Tech @ Runtastic • 22.11.2017 • Runtastic Tech Team

Our Top Nine Learnings from Migrating from RxJava 1 to RxJava 2

by Roman Zavarnitsyn,
Software Engineer Android @Runtastic

At Runtastic we’re using RxJava to establish functional and reactive programming patterns. Modern mobile apps and RxJava are a great fit. We had been using RxJava 1 for a while, but recently we’ve switched major parts of our codebase to RxJava 2.

RxJava2 introduces breaking changes. The official documentation outlines all the changes between RxJava 1 and 2. In this blog post, we want to outline the biggest learnings we had when migrating to RxJava 2. We’ll use the Groups feature of the Runtastic Running & Fitness app as an example throughout this blog post.

1. You can use RxJava and RxJava 2 side by side

If you look at the RxJava 2 dependency path, you can see that it has a new artifact and new package name:

io.reactivex.rxjava2:rxjava2:$version_number

An important thing here is that RxJava 2 is not built on top of the previous version. Due to the new Reactive Streams specification, the authors decided to rewrite RxJava 2 completely. This is a great benefit for us developers because we can use both versions of RxJava in one project. This makes our migration much smoother and easier. Migrating everything at once would be almost impossible for big projects, but because of the difference in package names, we could change our code gradually.

2. Use RxJava2Interop for a smooth transition

RxJava2Interop is a very handy library from one of the main RxJava contributors, which allows you to convert between 1.x and 2.x reactive base types. At Runtastic we use the Model-View-Presenter architecture pattern. Therefore, if we migrate our Model Observables, we’d need to do the same thing for our Presenter, otherwise it wouldn’t compile at all. But thanks to interoperability, we are able to change our code class by class, or even method by method. As an example, let’s look at our Groups functionality migration:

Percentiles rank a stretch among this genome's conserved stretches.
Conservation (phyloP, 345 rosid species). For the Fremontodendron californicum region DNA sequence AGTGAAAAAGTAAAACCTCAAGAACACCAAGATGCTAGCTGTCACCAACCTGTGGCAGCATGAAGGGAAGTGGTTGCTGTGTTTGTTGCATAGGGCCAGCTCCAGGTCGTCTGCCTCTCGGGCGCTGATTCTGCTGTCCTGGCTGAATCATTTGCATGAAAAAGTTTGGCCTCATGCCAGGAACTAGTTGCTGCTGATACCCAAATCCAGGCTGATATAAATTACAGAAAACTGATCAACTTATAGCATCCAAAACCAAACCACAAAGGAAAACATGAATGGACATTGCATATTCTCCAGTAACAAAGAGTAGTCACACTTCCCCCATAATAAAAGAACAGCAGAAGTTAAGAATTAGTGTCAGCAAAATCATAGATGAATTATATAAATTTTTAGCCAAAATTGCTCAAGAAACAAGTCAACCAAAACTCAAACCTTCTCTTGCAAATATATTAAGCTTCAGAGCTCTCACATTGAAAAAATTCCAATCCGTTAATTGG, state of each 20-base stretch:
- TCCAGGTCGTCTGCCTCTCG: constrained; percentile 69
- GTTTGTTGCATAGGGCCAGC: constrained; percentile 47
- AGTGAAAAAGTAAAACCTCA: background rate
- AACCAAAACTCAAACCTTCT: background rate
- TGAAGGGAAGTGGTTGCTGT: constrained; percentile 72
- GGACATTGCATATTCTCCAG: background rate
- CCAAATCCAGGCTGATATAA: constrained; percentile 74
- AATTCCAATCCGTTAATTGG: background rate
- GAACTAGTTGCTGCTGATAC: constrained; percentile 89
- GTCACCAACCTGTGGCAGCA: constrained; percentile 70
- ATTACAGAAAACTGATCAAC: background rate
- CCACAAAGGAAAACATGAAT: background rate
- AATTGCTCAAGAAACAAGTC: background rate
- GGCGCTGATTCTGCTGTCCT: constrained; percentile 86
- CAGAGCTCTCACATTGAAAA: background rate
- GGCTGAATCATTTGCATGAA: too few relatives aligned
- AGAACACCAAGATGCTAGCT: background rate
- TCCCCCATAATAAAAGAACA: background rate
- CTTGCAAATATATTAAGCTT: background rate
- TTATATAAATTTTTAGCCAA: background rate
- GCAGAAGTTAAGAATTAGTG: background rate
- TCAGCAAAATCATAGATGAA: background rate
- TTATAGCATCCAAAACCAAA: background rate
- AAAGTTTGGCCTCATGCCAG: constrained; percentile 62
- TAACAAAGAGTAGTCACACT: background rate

Model

public Single < Group > createGroup(final String name, final String description) {
  return Single.fromCallable(() - >{
    if (!NetworkInteractorFactory.getNetworkInteractor(context).isConnected()) {
      throw new NoConnectionException();
    }
    return GroupsHelper.createGroup(context, name, description);
  });
}

Presenter

compositeSubscription.add(RxJavaInterop.toV1Single(groupsRepo.createGroup(name, description))
  .subscribeOn(Schedulers.io())
  .observeOn(viewScheduler)
  .subscribe(group -&gt; {
  view.openGroupDetails(group);
}));

Here, in Model, we used Single from RxJava 2 and RxJava2Interop to convert it to v1 Single. It helped us a lot because we were able to compile and run our tests after every method migration. It’s much easier to handle any breaking changes in only one method than in the whole module/project.

3. Don’t use Flowable everywhere

Backpressure has always been a problem, especially if you have some hot sources or you’re using a custom create operator. There are plenty of different articles and questions about what to use and in which cases, but there is no single source of truth. After spending some time investigating this, we ended up deciding to use Flowable only when we really need backpressure handling enabled. This is not the case for everyday Android development things like network requests or database querying.

You could face MissingBackpressureException when you’re processing user input events (touch events while drawing, audio stream while speaking to a microphone), but we don’t have such features in our apps. So we’re good to go with Observable, as it’s more lightweight.

4. Don’t hesitate to use Maybe, Single and Completable

Firstly, let’s talk about Maybe, which is a new reactive type in RxJava. It either succeeds with an item (onSuccess), completes with no items (onComplete), or errors (onError). You should consider it as Optional.